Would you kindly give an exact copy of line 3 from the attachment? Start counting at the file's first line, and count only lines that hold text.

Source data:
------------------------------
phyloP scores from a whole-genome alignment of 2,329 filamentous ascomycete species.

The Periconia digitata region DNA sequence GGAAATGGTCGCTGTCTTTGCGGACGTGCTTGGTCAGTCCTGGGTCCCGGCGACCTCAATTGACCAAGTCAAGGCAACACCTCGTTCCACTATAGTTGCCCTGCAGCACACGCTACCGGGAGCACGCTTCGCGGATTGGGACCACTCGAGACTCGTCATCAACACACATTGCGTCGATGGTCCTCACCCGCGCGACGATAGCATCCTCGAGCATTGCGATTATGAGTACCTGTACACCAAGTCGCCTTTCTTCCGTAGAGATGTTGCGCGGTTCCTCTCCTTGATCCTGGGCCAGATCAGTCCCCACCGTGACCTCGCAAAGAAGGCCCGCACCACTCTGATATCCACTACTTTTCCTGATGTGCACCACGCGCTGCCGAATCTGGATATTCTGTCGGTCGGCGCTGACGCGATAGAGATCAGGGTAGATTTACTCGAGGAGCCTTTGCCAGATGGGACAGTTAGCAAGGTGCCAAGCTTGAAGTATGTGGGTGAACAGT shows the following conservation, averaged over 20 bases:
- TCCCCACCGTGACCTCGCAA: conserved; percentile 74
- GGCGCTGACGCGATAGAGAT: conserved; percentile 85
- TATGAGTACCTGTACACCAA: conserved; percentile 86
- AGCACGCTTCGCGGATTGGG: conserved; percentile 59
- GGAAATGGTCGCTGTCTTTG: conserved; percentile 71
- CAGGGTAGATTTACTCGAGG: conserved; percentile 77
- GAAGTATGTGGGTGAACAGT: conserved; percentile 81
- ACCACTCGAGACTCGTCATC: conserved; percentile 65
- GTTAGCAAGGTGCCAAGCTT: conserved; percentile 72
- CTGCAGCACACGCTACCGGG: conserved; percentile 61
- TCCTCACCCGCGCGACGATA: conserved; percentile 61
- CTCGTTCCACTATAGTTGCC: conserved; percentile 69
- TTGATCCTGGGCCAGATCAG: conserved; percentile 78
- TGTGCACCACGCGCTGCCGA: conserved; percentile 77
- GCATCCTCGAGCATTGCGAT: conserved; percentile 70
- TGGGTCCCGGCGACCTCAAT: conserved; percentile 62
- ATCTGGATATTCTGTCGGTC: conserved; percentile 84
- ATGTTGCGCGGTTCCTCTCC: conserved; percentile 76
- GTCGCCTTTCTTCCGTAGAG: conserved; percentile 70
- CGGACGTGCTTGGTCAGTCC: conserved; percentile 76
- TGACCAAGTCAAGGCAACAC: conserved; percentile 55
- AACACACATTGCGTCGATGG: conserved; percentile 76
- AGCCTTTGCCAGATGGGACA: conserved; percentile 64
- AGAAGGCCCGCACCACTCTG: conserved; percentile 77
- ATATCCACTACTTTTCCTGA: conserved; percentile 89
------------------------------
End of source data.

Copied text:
- TCCCCACCGTGACCTCGCAA: conserved; percentile 74